15058
11996
14604
10628
12710
11297
1268
17370
15701
4048
.....
7583
14877
14859
13473
13492
13473
10874
13092
13107
14150
14005
12385
13113
15012
12272
13614
14102
10804
11827
10568
10923
16355
11893
9762
7615
15684
3582
6047
14517
10845
11794
42779
47990
49889
54259
53387
60452
60283
61365
58041
54767
60386
59671
56165
65669
63561
47788
56915
43092
46717
53129
9285
65134
63231
30947
.....
36169
57438
58419
52733
62283
55902
50420
50482
55483
50496
59607
47214
53295
62851
52408
49613
53623
39806
58425
40905
53214
59084
43996
51069
42132
57428
26922
23427
53150
42325
42972
7 2930
7 2548
7 2994
7 2561
7 3662
7 3143
7 3065
7 3305
7 2749
7 2397
7 2238
7 2288
7 2373
7 2554
7 2895
7 2834
7 2869
7 3061
7 2728
7 2749
7 2501
7 2763
7 2848
7 2427
.....
7 2160
7 2525
7 2390
7 1792
7 1723
7 1908
7 2482
7 2064
7 1564
7 2478
7 2732
7 2442
7 2581
7 2093
7 2203
7 2138
7 1916
7 1344
7 2124
7 2110
7 1693
7 2244
7 2081
7 1946
7 1606
7 1350
7 1233
7 1736
7 1863
7 1986
7 1791
# 1997 Royal Meteorological Society
INT. J. CLIMATOL., VOL. 17: 1357±1367 (1997)
1362
O. O. JEGEDE
Table II (continued).
Table II (continued).
Day
Mean
Maximum
Minimum
Day
Mean
Maximum
Minimum
118
119
120
121
122
123
124
125
126
127
128
129
130
131
132
133
134
135
136
137
138
139
140
141
142
143
144
145
146
147
148
149
150
151
152
153
154
155
156
157
158
159
160
161
162
163
164
165
166
167
168
169
170
171
172
173
10487
11121
12075
13932
5301
8399
10424
15294
14221
12216
15506
12400
14071
9552
14591
11842
11109
16193
12383
9719
12679
12984
16340
10651
14281
9562
7499
14610
12991
10696
14008
12416
12416
13685
8213
11334
855
12873
6303
8744
13515
8271
11611
12194
11161
10426
2303
12604
8009
9320
13240
11893
6514
7167
11949
11204
43787
41123
56152
58767
23441
46972
41411
52240
51098
54805
59627
56799
51208
44664
52671
45910
44500
57840
50872
41917
54859
46885
61300
51170
47637
39572
31633
52734
48485
49439
62563
45765
48821
51796
38083
61750
13165
51170
50758
39929
52126
34619
48995
46818
42960
43762
11978
52972
51971
37293
56625
44090
41533
33858
53955
46940
7 1766
7 1704
7 1391
7 1330
7 1283
7 1340
7 1064
7 1881
7 2024
7 1909
7 1889
7 1792
7 1637
7 1370
7 1651
7 1390
7 1854
7 1957
7 1829
7 1615
7 1320
7 1950
7 1093
7 1409
7 1697
7 1434
7 1837
7 1631
7 1393
7 1936
7 1893
7 1367
7 1188
7 1413
7 2358
7 1814
7 1308
7 2716
7 1687
7 2628
7 1518
7 2491
7 2823
7 3232
7 2301
7 2989
7 1990
7 3130
7 2290
7 2813
7 3595
7 2983
7 1797
7 2878
7 4304
7 1917
174
175
176
177
178
179
180
181
182
183
184
185
186
187
188
189
190
191
192
193
194
195
196
197
198
199
200
201
202
203
204
205
206
207
208
209
210
211
212
213
214
215
216
217
218
219
220
221
222
223
224
225
226
227
228
229
8127
759
8250
8309
4677
13512
10934
6739
7868
8768
3394
4826
9427
4547
8364
6221
8164
7415
4742
9406
7831
11606
9498
7854
10924
7468
3228
5725
3770
5318
8916
8236
9023
6706
9481
8426
8648
7349
7937
10158
8471
8364
1892
3584
8838
4682
1327
5302
6536
7100
7061
6913
6085
7007
7342
6958
33752
8442
41077
34913
32620
54643
48066
30187
46781
38222
17684
33082
39182
24580
38892
26180
35867
36128
17878
45875
37047
46505
47142
39721
55244
32319
16070
33064
15592
23972
41597
34254
52288
45746
43007
45070
33574
49238
41065
53088
40482
39454
11463
17609
35956
27269
6471
23487
28218
28486
35717
24578
29367
29235
37247
39713
7 2785
7 1718
7 3837
7 1916
7 3476
7 2524
7 2545
7 1149
7 1596
7 2723
7 1066
7 1530
7 3176
7 2319
7 1178
7 1337
7 2789
7 1661
7 2237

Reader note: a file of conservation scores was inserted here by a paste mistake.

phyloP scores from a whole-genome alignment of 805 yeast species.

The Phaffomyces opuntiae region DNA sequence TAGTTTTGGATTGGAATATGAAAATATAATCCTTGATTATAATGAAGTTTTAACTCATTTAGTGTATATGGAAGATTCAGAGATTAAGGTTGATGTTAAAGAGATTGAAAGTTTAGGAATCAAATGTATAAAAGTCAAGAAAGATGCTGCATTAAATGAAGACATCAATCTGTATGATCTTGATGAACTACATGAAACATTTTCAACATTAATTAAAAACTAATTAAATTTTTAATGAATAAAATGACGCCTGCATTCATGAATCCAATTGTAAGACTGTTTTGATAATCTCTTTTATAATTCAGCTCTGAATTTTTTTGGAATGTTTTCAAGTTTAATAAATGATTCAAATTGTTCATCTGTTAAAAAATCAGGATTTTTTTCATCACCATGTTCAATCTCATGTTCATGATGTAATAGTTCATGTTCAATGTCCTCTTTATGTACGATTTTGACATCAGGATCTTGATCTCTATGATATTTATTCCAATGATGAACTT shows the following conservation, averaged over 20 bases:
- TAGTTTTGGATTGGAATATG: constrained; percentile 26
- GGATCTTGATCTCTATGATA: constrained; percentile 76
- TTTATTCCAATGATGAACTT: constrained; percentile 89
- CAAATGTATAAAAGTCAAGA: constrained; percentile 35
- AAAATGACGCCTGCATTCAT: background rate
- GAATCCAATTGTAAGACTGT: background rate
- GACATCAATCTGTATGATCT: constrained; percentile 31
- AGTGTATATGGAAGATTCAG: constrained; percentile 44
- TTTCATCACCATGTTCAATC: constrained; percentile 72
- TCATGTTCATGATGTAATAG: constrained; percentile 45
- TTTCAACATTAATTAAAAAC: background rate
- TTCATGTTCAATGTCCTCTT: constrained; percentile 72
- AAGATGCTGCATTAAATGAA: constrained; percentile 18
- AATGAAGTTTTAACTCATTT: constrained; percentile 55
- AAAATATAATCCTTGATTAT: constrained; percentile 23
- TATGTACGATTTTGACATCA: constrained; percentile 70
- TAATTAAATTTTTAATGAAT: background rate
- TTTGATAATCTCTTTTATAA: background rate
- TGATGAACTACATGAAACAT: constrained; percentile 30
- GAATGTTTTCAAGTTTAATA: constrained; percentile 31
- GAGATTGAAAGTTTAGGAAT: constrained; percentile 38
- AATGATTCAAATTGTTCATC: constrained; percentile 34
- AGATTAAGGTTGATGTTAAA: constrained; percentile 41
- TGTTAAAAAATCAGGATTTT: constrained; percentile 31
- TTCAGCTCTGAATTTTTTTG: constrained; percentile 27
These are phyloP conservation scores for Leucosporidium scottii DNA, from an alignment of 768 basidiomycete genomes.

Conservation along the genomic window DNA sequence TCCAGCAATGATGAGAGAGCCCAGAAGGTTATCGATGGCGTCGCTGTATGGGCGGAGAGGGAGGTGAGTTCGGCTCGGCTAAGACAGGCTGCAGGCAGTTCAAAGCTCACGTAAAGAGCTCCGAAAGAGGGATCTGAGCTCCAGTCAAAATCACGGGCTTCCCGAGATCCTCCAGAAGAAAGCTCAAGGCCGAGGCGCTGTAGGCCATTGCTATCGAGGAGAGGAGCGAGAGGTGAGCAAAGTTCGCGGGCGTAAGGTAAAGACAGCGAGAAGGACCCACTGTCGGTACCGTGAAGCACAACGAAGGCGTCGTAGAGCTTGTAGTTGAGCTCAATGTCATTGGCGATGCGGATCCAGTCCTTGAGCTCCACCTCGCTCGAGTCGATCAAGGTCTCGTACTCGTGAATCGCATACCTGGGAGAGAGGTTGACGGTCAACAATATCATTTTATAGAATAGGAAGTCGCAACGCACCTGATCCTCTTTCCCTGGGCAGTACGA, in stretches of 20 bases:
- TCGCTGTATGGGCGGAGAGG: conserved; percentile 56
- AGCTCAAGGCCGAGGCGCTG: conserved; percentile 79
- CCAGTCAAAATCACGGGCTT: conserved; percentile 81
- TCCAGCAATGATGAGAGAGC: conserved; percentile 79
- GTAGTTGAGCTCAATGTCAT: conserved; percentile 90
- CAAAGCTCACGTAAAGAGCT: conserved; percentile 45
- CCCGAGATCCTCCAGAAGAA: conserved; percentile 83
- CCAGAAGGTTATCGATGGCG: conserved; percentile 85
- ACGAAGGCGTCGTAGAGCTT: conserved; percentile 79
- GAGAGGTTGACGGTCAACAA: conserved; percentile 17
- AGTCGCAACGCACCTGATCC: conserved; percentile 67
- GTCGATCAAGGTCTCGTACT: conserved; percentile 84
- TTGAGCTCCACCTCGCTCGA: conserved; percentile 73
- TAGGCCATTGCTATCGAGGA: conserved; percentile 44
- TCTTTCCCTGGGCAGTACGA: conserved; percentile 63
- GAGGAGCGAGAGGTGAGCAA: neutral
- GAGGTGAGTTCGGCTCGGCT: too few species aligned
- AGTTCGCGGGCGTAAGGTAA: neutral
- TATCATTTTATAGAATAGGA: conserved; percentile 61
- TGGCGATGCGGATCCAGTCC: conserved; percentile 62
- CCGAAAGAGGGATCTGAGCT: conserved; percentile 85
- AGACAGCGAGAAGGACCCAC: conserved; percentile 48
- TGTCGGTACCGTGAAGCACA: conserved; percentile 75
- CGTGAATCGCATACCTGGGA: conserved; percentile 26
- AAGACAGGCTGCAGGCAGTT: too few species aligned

7 2919
7 2504
7 2192
7 2000
7 1820
7 1570
7 1339
7 1380
7 1316
7 1103
7 2521
7 3060
7 2687
7 1252
7 1229
7 1221
7 2743
7 2814
7 1122
7 2388
7 2573
7 3181
7 2646
7 961
7 764
7 2427
7 2097
7 378
7 1584
7 1816
7 1622
7 2003
7 1907
7 1266
7 2574
7 2422
7 1547
INT. J. CLIMATOL., VOL. 17: 1357±1367 (1997)
# 1997 Royal Meteorological Society
1363
NET RADIATION IN NIGERIA
Table II (continued).
Table II (continued).
Day
Mean
Maximum
Minimum
Day
Mean
Maximum
Minimum
230
231
232
233
234
235
236
237
238
239
240
241
242
243
244
245
246
247
248
249
250
251
252
253
254
255
256
257
258
259
260
261
262
263
264
265
266
267
268
269
270
271
272
273
274
275
276
277
278
279
280
281
282
283
284
285
9555
8109
8037
11657
8528
11130
8788
9037
9768
7860
6957
6990
8823
8782
7023
10163
8700
8612
9231
8895
9305
8818
9531
11317
12195
7442
6177
10344
8271
7982
10619
9196
15811
10593
8822
14351
5629
8389
10599
11515
8340
12173
13142
11129
7310
7410
6668
8889
8102
11808
10254
12841
11599
9523
10393
15855
45503
46332
47625
61592
37605
43955
52362
45913
52265
40035
36895
44964
41516
46333
45759
46503
43929
41735
41305
48117
40261
39700
39395
49677
59820
50510
25053
53243
41865
32548
50775
63613
64352
55732
55713
53667
31410
29172
46645
47900
38597
56810
58817
42167
39077
31502
37837
43670
45002
58807
35110
47763
55405
40862
41200
58577
7 1926
7 2414
7 1089
7 2672
7 1595
7 1592
7 2084
7 1158
7 1296
7 2109
7 1867
7 2336
7 2445
7 2006
7 2255
7 2643
7 2419
7 3026
7 2828
7 3122
7 3620
7 3359
7 4042
7 3386
7 2652
7 1695
7 1596
7 2791
7 1418
7 1965
7 1763
7 1758
7 1750
7 3118
7 1497
7 2819
7 2724
7 3007
7 1132
7 2557
7 2584
7 2324
7 1719
7 2760
7 1680
7 2378
7 1902
7 2413
7 2115
7 1331
7 2721
7 2561
7 1394
7 2258
7 1776
7 2290
286
287
288
289
290
291
292
293
294
295
296
297
298
299
300
301
302
303
304
305
306
307
308
309
310
311
312
313
314
315
316
317
318
319
320
..
328
329
330
331
332
333
334
335
336
..
341
342
343
344
345
346
347
348
349
350
9989
11219
10242
8971
12500
12380
9045
15711
8053
12981
6305
10132
11833
15647
9372
10497
5456
11633
9078
13543
9857
10946
11135
13777
12206
12650
12755
13364
13196
13999
13699
14435
14703
13879
13846
.....
13044
12223
13817
13655
13303
12340
13440
12007
12881
.....
11095
10848
12391
11127
11033
10049
10702
9020
11882
10586
40635
54763
41950
45752
50747
48982
46043
64368
32645